The entire cast is first rate. Hoss, Merlant and Corduner are perfect for their roles. Mark Strong, who plays Eliot Kaplan, an investment banker and amateur conductor, who has financed and supported Tár for many years, is superb. And first-time actor and cellist, Sophie Kauer was cast as Olga Metkina, Tár’s latest in a long line of young women she’s “mentored”. Kauer is phenomenal, both as a cellist and a thespian.
As one would expect for a film about a conductor, the score by Academy Award-winning composer Hildur Guðnadóttir is exemplary. TÁR is to classical music what Marvel Universe is to the comics. It’s not always pretty, but it gets the point across.
Opinion: See It Now! (for Blanchett’s performance)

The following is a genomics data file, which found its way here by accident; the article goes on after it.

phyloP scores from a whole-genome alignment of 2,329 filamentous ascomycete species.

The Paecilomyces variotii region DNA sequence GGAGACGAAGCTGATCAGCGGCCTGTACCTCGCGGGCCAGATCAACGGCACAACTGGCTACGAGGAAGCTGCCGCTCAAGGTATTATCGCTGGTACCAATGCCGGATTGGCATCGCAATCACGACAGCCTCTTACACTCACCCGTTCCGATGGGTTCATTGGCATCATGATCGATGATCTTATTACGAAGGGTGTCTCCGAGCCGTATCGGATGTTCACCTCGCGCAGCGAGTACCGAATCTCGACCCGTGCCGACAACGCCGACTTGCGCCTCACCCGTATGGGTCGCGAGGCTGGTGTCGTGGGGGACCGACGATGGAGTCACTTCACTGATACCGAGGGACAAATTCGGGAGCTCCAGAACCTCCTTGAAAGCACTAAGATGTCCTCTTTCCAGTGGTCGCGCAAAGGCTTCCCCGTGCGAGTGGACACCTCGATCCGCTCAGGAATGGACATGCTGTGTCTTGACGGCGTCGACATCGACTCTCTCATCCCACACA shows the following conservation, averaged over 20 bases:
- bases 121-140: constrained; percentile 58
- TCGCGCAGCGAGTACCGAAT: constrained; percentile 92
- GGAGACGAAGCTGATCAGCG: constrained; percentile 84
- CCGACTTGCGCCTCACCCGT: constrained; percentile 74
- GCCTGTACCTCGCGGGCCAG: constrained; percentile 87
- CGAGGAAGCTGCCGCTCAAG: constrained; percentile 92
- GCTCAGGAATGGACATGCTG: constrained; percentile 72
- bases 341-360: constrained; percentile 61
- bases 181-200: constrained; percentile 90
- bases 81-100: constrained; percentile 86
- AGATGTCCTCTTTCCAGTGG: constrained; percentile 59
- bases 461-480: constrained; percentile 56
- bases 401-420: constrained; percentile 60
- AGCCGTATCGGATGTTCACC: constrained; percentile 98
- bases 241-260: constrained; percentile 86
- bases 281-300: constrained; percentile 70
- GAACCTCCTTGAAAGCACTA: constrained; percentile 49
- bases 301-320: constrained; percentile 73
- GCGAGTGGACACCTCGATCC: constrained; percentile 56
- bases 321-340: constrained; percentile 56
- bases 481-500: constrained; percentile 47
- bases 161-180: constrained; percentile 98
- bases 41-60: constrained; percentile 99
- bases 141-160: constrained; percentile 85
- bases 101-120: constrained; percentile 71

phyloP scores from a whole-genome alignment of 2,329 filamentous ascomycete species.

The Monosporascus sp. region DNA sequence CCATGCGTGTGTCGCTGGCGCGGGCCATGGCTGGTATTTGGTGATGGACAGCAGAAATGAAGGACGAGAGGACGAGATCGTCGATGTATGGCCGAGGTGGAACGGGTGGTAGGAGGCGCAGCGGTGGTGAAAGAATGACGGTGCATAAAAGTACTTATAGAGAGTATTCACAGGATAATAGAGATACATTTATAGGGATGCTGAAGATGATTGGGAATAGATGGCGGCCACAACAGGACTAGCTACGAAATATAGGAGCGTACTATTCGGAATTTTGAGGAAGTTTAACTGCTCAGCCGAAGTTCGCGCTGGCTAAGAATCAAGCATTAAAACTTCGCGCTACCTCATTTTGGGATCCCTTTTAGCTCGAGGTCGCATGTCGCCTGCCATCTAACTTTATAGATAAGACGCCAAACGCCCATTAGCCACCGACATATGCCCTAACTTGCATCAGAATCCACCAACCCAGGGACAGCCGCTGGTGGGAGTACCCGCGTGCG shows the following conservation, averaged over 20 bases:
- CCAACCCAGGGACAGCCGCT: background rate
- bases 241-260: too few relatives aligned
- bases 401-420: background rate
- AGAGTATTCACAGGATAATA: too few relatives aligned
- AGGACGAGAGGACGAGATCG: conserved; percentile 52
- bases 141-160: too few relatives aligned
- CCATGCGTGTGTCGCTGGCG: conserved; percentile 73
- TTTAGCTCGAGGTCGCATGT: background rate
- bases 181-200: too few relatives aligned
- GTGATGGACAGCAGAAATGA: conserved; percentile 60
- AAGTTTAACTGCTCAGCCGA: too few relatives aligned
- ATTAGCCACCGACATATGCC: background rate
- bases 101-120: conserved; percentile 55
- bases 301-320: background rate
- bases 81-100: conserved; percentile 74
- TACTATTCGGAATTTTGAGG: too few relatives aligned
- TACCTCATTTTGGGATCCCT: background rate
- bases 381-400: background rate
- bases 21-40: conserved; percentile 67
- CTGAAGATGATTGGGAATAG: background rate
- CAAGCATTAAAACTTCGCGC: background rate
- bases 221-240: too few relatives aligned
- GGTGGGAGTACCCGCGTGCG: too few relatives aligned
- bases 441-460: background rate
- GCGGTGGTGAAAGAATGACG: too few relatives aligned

David: One could never accuse Cate Blanchett of being lazy. To prepare for her role as the fictional conductor Lydia Tár in the new film TÁR, Blanchett had to learn how to play the piano, speak German and drive a speeding car at 60 mph in and around eight other autos driven by stunt people. The result is a career best performance that should place her among the nominees for Best Actress in 2023.
However, that does not make the movie a must see. At 157 minutes the film is way too long and repetitive. While it’s interesting to see Blanchett go through the machinations of being a conductor --- at the Berlin Orchestra where no female has ever been on the podium --- it’s not enough to heartily recommend TÁR.
Writer-producer-director Todd Field calls his film a fairy tale because no female has ever been a conductor at the most elite orchestras, like New York, Chicago, Boston, Cleveland and Philadelphia --- or Berlin and London. But Blanchett certainly has us believing a woman is capable of such a position.